In Florence cathedral hangs a remarkable portrait by Uccello of Sir John Hawkwood, the English soldier of fortune who commanded the Florentine army at the age of 70 and earned a formidable reputation as one of the foremost mercenaries of the late middle ages. His life is an amazing story. He rose from modest beginnings in an Essex village, fought through the French campaigns of Edward III, went to Italy when he was 40 and played a leading role in ceaseless strife of the city-states that dominated that country. His success over so many years in such a brutal and uncertain age was founded on his exceptional skill as a soldier and commander, and it is this side of his career that Stephen Cooper explores in this perceptive and highly readable study.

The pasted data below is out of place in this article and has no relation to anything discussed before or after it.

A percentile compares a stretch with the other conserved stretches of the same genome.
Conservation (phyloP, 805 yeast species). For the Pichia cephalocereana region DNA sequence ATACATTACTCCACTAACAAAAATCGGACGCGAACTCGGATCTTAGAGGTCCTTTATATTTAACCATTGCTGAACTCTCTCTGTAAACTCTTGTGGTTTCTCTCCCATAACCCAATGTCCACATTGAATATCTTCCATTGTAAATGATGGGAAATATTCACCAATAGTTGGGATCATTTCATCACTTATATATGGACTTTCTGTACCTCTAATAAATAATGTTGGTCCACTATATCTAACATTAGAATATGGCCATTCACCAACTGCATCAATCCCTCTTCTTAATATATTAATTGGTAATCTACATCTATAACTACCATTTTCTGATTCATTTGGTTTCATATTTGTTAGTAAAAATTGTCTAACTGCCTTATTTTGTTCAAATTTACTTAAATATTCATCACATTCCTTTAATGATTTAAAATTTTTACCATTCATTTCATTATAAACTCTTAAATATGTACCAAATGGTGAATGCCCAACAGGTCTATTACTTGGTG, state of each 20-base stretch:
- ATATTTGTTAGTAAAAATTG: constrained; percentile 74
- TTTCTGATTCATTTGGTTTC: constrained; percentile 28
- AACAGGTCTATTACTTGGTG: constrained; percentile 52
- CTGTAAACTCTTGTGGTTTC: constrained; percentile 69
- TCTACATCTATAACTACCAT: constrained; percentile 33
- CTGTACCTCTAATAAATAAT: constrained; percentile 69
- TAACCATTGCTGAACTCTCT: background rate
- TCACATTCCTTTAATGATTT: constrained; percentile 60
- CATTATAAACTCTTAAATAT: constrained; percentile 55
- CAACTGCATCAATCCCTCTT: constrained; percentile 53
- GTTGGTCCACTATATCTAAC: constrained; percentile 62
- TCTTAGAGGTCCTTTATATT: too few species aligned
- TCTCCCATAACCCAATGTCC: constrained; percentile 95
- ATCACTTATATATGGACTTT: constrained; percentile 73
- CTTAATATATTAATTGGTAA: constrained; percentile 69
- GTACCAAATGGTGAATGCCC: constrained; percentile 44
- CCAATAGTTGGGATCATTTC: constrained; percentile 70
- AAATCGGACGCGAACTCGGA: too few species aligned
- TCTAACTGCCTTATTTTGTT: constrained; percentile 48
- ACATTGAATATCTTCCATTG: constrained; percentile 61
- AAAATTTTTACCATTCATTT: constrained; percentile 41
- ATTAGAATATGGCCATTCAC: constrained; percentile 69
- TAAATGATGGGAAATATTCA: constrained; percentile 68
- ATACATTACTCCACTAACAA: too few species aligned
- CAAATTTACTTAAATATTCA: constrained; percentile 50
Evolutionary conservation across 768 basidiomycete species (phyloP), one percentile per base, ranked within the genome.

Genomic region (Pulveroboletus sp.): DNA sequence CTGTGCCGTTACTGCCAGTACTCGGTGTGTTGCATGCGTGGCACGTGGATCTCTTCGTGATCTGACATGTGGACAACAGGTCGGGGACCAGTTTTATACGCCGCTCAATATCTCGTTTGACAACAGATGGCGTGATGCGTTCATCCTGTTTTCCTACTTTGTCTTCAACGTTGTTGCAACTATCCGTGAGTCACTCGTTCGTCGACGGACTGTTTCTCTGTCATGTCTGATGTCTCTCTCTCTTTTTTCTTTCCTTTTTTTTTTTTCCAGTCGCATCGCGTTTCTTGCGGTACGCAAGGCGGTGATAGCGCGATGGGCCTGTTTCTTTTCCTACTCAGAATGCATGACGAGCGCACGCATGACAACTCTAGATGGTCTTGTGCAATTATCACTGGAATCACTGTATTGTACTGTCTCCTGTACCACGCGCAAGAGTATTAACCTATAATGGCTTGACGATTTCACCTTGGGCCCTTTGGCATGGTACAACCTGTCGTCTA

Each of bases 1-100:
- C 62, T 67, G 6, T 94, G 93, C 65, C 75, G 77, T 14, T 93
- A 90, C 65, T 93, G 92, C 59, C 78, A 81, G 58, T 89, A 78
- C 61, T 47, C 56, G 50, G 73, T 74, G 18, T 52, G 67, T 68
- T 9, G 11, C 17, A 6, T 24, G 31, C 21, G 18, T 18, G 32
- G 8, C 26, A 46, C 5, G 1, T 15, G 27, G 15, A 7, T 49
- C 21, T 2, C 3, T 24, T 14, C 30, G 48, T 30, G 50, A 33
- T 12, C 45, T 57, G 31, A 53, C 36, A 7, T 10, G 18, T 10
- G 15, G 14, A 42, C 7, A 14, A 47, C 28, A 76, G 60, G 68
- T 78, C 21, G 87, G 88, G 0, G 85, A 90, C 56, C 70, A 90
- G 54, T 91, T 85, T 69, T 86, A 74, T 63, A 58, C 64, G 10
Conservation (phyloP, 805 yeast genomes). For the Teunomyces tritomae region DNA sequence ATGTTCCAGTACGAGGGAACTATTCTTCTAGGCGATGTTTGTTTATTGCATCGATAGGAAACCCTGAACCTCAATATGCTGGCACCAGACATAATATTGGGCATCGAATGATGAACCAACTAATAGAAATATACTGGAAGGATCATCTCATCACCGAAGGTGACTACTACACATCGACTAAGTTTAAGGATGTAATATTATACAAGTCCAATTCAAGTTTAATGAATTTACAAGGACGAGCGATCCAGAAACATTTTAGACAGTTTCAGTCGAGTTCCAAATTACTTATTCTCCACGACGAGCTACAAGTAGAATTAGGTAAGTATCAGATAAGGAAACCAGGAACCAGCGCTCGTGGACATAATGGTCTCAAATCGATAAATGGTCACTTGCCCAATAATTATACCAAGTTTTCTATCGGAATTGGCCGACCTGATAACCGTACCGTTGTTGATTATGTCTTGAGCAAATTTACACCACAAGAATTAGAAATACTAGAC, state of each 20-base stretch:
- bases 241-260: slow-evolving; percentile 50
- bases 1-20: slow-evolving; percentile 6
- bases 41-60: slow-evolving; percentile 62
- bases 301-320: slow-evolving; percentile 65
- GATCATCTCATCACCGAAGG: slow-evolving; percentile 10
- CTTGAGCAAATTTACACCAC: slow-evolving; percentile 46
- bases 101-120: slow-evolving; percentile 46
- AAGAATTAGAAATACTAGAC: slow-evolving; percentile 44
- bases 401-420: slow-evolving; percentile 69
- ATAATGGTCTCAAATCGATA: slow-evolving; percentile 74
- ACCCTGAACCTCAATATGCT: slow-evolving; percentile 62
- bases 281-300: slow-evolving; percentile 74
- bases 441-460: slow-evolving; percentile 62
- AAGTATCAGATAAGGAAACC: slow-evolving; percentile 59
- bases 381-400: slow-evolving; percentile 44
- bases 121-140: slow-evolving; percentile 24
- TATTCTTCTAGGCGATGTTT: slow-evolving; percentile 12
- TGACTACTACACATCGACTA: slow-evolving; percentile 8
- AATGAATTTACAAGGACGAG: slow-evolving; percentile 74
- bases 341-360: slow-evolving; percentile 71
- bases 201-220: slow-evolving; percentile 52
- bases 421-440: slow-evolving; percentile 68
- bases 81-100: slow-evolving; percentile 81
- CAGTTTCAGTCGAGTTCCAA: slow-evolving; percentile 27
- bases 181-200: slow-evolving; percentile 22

Stephen Cooper is an Oxford graduate, lawyer and civil servant who has previously written on life in eighteenth-century England and on English crime and criminals in the nineteenth century. But his main interest has always been in medieval history, and he has made a close study of the Hundred Years War and of mercenary warfare in medieval Italy. His most recent book is Sir John Hawkwood: Chivalry and the Art of War. He currently lives in Yorkshire.